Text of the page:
Byrne said "prudent cuts" would make the financial picture better in 2004, though he said NYRA would have the added expense of a full year of having to pay Safir Rosetti and the federal monitor."We are going to absorb those incremental expenses and still improve our bottom line by $10 million," Byrne said. "NYRA is making a huge step in 2004 to bring itself into compliance and bring its expenses under control."Byrne also said some NYRA officials have been replaced. He said that move has helped cut payroll "but also helps us understand what our numbers are, and helps us identify our numbers of excess and waste. We're going to take $10 million out of this company next year, and we're not finished."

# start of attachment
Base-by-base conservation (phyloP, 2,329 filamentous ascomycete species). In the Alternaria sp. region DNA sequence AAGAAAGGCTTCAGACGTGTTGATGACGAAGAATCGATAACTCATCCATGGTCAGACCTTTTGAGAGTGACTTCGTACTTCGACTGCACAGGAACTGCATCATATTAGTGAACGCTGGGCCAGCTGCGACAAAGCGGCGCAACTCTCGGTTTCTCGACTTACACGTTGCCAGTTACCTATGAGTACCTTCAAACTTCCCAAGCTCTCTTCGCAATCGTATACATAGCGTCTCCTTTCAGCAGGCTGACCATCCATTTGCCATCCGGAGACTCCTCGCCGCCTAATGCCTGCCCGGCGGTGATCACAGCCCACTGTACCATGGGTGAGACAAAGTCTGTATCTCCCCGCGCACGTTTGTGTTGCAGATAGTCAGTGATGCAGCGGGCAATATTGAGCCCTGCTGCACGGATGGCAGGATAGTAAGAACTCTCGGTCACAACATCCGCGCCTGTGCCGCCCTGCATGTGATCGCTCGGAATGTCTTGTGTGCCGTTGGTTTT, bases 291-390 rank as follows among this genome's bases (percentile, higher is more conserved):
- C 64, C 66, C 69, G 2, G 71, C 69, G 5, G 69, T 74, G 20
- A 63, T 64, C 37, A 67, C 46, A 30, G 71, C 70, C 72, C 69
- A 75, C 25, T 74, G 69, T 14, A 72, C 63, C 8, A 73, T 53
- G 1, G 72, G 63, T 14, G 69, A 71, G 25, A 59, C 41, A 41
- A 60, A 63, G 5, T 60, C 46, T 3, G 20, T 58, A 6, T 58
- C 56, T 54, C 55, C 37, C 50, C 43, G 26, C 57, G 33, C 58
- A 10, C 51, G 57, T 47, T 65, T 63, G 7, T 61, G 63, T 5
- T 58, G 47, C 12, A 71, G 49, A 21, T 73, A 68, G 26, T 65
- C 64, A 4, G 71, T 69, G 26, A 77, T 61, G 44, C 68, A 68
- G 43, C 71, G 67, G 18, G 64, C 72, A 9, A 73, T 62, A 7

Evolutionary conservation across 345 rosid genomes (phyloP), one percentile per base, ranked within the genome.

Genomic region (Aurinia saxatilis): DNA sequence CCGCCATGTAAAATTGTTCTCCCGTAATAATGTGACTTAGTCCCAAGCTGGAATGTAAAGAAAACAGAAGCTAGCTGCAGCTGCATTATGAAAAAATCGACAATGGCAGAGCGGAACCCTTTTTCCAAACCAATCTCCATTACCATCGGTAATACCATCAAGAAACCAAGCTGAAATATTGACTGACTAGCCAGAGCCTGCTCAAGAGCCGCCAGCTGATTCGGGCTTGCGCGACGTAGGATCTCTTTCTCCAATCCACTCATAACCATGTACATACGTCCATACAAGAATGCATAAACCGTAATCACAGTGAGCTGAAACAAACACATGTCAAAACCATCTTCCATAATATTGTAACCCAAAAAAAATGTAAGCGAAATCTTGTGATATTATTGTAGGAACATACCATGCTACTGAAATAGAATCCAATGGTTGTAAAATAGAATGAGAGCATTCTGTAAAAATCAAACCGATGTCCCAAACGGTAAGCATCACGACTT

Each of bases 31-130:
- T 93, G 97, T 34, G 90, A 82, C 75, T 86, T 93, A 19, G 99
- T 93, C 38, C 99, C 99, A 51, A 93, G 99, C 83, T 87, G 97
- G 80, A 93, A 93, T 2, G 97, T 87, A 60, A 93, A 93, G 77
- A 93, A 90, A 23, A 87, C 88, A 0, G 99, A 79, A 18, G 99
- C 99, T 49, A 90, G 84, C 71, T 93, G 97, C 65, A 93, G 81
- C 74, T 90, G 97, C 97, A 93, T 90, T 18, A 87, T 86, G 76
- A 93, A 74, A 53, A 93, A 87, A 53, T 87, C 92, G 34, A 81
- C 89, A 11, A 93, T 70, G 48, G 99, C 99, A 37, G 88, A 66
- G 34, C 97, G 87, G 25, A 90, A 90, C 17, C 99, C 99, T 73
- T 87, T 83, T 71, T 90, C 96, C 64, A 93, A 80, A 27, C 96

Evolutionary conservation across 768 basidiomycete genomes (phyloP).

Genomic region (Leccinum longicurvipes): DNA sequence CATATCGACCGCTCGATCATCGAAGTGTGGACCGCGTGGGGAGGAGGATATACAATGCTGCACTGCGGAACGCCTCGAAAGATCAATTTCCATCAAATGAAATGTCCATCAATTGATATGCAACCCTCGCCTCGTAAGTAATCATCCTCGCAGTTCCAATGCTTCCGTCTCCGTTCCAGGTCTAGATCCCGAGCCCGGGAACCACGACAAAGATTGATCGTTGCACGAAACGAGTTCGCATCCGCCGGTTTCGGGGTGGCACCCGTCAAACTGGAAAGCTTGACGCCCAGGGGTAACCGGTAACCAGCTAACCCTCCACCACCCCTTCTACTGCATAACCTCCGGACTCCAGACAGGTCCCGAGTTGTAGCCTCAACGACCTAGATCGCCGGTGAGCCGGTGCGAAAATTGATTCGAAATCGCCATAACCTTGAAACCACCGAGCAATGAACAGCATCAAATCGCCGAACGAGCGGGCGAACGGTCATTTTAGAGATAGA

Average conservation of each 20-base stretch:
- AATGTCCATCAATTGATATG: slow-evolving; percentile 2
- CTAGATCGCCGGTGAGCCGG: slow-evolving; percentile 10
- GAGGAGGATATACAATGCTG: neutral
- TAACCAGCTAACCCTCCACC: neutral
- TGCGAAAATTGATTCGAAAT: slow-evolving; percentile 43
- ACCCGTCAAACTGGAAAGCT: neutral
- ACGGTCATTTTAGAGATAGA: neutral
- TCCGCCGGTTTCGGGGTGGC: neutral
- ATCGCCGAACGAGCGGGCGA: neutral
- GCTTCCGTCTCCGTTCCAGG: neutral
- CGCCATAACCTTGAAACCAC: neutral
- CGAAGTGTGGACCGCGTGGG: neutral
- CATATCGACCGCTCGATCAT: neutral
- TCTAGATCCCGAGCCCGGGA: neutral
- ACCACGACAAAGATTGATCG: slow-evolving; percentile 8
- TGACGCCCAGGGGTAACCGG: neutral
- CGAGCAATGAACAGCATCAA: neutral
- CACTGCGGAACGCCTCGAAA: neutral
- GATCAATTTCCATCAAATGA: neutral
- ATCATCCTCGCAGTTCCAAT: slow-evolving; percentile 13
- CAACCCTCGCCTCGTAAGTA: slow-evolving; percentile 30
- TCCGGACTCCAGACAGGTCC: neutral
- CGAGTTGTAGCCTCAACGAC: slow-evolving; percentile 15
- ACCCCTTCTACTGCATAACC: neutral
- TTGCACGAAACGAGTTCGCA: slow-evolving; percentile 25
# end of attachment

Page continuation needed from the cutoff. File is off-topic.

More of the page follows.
The New York Racing Association lost nearly $20 million last year, in part due to government fines and other expenses to cope with ongoing legal problems. But the association expects to greatly reduce the deficit in 2004.NYRA chief financial officer William Byrne told The Blood-Horse the 2003 deficit topped $19 million. Of that amount, $1.5 million came from paying the federal government half of a $3-million fine NYRA was slapped with last year for its role in a widespread financial fraud investigation. NYRA is operating under a so-called deferred prosecution after a 2003 indictment.NYRA, which holds the franchise to operate Aqueduct, Belmont Park, and Saratoga, also spent $1 million for six months worth of work by Safir Rosetti, a security consultant whose principles include Howard Safir, the former New York City police commissioner. Another $1 million was spent on Davis, Polk & Wardell, a high-powered Manhattan law firm hired by NYRA to help steer it through its legal problems.Also included in the $19-million deficit is a $5-million, non-cash expense that NYRA had to post against the year-end numbers to cover pension liabilities for its workers. Byrne said interest rate changes and actuarial estimates caused the pension change.Another $5 million came from what Byrne said were inflationary pressures on health insurance costs, payroll, and other expenses. The $19-million deficit came on top of a $7-million deficit the previous year. NYRA revenues for 2003 were largely unchanged, Byrne said.The expenses don't include the costs of Getnick & Getnick, the Manhattan firm appointed by a federal judge to serve, at NYRA's expense, as a monitor during an oversight period as part of an agreement to defer prosecution following a probe by the United States Attorney's office. The firm, which has been doing extensive monitoring work at NYRA tracks, came on in March and has not yet billed NYRA.Byrne, who joined NYRA in September, said he is already well on his way to shaving the deficit for 2004. He said cutbacks in overtime, payroll, and other expenses will slice at least $10 million off the deficit.The release of the numbers to The Blood-Horse came after years of NYRA carefully guarding its financial picture. "One of my charges, other than to make NYRA more transparent and more compliant, was to also make NYRA more profitable," Byrne said.